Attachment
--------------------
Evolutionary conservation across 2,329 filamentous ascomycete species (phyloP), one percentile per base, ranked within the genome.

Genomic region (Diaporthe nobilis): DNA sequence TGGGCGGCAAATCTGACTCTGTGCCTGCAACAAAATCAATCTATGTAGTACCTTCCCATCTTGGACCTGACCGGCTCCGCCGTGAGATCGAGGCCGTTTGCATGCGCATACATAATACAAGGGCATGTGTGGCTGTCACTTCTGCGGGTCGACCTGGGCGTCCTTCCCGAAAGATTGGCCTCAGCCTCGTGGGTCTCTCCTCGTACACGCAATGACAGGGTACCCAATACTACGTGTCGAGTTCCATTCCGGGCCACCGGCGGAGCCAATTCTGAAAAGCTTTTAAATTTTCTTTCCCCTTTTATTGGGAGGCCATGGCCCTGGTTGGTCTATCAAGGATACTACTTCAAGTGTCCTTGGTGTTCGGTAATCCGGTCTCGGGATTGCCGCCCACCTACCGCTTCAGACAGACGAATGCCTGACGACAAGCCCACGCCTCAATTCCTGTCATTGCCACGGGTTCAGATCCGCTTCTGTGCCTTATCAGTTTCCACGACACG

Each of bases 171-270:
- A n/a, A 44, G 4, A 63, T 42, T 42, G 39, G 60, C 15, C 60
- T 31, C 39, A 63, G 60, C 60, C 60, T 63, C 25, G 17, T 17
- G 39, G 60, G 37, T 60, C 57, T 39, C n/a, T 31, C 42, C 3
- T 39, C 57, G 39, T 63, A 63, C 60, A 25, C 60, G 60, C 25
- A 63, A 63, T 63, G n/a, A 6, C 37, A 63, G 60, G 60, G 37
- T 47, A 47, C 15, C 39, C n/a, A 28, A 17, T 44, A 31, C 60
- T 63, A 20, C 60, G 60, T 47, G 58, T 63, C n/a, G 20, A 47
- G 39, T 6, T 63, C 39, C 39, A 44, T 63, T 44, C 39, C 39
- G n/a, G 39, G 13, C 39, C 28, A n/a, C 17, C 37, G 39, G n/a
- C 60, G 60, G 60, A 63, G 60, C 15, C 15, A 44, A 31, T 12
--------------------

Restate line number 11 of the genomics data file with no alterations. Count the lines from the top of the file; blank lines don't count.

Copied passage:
- G 39, T 6, T 63, C 39, C 39, A 44, T 63, T 44, C 39, C 39